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Peter Jackson's 'The Beatles: Get Back' is a joyous look at The Beatles' final years

“The Beatles: Get Back” is a feat of modern cinema. Spanning nearly eight hours and chronicling the development of one of the greatest albums of all time, this film pushes fans to reconsider how and why The Beatles broke up. 

The footage was pulled from director Michael Lindsay-Hogg’s 1970 film, “Let It Be” and its unused recordings. Originally to be released as a TV special, “Let It Be” transformed into a documentary film capturing the development of the Beatles’ twelfth studio album by the same name. 

When Jackson began looking through the footage, he stated, “I was thinking, I’d love to make a Beatles film, but I don’t want to make the Beatles-breakup film. That’s the one Beatles movie I would never want to make.” Jackson maintained this mindset throughout the film’s creation. 

Watching the three-episode epic, I found myself transported to 1969. The series forms a 21-day diary into the world of The Beatles, beautifully restored. To achieve this, Jackson relied on film restoration techniques developed for his 2018 World War I documentary, “They Shall Not Grow Old.” After four years of editing and slowly cutting the massive archive of footage, “The Beatles: Get Back” emerged with vivid colors and powerful audio.

When Jackson described the film in an interview with Vanity Fair, he claimed it was “a documentary about a documentary.” Utilizing over 200 hours of untapped audio and video, Jackson challenges the narrative from the former documentary “Let It Be,” a film wrought with tension. In fact, the discord within “Let It Be” led many fans to conclude that the break-up was inevitable.

This is not to say that Jackson’s version is without conflict. Throughout, bassist Paul McCartney struggles to organize the band behind a live performance and towards the creation of their album. At another point, guitarist George Harrison walks out of the studio and briefly resigns from the band. Yet, at the same time, as Jackson himself points out, “that little episode has been taken and completely blown up by some people to represent acrimony between George and Paul and underlying severe tension. And in fact, it’s just a small little cloud which passes over their working relationship in five minutes.”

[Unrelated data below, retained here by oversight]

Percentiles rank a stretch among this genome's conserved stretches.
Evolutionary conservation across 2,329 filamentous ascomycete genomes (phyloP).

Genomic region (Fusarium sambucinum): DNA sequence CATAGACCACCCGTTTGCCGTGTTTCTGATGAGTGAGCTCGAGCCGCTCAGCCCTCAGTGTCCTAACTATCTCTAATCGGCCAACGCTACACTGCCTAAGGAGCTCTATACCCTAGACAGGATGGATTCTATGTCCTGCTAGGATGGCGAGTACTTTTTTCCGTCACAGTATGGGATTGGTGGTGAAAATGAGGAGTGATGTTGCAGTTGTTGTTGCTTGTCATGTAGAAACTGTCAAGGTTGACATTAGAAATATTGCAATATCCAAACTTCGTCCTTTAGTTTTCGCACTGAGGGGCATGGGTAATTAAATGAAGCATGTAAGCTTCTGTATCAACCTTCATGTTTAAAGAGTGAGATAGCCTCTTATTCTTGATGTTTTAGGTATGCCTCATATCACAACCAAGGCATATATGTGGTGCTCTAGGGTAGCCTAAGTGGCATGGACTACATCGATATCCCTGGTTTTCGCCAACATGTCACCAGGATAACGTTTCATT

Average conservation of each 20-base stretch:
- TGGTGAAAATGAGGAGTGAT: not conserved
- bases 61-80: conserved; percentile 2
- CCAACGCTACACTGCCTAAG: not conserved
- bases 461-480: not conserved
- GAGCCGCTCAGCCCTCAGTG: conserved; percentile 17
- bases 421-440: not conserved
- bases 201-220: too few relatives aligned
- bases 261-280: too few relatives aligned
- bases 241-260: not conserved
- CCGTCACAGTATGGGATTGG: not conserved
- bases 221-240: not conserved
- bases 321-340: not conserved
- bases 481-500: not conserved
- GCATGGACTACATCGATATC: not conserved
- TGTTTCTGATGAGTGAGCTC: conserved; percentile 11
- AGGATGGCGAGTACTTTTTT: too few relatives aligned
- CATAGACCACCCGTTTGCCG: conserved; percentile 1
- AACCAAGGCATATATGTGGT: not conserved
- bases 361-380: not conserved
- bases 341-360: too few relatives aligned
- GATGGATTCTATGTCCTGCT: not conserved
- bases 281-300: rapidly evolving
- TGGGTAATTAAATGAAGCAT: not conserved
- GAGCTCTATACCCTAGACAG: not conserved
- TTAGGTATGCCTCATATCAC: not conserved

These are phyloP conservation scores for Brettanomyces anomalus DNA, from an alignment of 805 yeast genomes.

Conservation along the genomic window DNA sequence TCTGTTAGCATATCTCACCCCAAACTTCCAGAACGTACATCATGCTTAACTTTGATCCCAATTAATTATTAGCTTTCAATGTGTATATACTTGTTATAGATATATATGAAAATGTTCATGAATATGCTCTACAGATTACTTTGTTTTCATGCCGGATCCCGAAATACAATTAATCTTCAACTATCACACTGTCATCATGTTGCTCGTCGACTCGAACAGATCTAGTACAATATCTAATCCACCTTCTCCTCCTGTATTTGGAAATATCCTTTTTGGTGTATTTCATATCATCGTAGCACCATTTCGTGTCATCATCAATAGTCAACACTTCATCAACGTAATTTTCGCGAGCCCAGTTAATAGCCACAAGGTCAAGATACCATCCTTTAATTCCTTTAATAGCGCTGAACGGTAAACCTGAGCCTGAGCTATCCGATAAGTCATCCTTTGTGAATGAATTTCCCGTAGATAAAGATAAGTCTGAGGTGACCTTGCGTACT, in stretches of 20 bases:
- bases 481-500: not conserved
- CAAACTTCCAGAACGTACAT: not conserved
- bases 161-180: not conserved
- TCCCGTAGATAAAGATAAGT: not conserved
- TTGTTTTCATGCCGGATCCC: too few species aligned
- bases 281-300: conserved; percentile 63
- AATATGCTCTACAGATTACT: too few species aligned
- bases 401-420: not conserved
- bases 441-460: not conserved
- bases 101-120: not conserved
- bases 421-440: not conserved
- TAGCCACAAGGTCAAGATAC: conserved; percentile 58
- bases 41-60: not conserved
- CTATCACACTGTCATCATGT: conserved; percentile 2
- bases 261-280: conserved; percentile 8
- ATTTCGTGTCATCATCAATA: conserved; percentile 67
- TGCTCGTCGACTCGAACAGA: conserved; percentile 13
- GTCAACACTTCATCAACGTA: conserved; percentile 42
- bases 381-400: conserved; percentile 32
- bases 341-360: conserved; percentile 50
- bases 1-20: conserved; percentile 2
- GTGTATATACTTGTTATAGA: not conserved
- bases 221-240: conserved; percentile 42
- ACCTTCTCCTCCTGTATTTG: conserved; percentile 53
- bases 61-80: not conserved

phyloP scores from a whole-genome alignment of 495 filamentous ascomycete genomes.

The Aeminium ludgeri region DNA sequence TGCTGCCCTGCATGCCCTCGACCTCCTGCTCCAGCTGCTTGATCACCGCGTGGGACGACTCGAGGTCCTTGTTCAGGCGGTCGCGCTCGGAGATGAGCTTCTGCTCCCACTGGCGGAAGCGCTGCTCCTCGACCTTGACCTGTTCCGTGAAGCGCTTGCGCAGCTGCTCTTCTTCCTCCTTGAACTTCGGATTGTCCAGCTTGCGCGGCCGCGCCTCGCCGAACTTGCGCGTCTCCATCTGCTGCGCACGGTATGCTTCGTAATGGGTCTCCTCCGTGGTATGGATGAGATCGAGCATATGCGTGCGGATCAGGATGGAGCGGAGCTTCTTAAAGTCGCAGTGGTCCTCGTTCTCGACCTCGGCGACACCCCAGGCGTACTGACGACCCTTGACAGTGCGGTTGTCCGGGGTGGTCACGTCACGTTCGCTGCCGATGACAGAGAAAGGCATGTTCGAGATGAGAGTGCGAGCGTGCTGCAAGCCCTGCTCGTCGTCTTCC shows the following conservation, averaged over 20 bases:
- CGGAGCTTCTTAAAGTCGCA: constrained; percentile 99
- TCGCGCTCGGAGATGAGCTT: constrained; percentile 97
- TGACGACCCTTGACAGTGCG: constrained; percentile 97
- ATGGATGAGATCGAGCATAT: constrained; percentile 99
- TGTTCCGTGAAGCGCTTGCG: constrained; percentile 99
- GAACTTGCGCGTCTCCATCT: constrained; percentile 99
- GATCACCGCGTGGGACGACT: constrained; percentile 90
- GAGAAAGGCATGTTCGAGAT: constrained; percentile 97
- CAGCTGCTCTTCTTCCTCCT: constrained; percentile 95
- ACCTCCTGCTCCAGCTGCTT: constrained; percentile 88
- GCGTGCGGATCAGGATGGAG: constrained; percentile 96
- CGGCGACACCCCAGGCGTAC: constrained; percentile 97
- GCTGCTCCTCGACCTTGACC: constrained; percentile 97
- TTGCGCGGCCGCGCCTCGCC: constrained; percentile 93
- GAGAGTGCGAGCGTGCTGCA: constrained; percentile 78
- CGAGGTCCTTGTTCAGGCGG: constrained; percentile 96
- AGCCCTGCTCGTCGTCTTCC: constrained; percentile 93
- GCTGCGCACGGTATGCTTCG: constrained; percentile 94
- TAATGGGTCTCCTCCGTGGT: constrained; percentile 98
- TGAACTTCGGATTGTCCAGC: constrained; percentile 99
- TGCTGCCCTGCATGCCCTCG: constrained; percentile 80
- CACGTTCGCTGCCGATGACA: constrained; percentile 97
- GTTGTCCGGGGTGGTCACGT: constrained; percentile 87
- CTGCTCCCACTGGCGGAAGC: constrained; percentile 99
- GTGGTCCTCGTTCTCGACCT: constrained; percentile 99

Compared to “Let It Be,” colored by and entrenched in such conflict, it is a new way to imagine and consider the album and the band itself. Taking place 18 months before The Beatles broke up, the footage seems much more humorous and cheerful than fans expected. This reality has led to numerous new theories as to why the band dissolved.

When former Beatles McCartney and drummer Ringo Starr watched the film, they found it “full of joy.” Starr claimed that the original documentary was “very narrow, built around a moment.” McCartney added to Starr’s statements, claiming “I love [Jackson’s version], I must say because it’s how it was. It just reminds me of – even though we had arguments, like any family – we loved each other, you know, and it shows in the film.”

Throughout the series and the three week recording period, as The Beatles struggled to come up with their final version of the album, audience members hear songs that would later appear on Harrison’s solo album “All Things Must Pass,” The Beatles’ “Abbey Road” and some from McCartney’s solo career. As Jackson himself states, “it was The Beatles doing these.”

The series concludes with The Beatles’ famous final January 1969 performance on the rooftop of Apple Corps headquarters. This performance took place after three years without any live performances from the band. After Starr and Harrison nixed the original TV performance and other concert venues, the band settled on the studio’s rooftop. 

They began their performance at 12:30 PM when many of the surrounding businesses were on their lunch break. The concert was eventually broken up after 42 minutes by the Metropolitan Police. This final live performance takes on a new, much brighter light considering its framing within this 21-day inventive period. 

Beautifully shot and transformative for Beatles fans around the world, “The Beatles: Get Back” invites you into the creative minds of McCartney, Lennon, Starr, and Harrison as they worked through one of their final albums. It challenges what we think of as a documentary and how we understand one of the greatest bands of all time. It is intimate, joyous, and all-around Beatles perfection.

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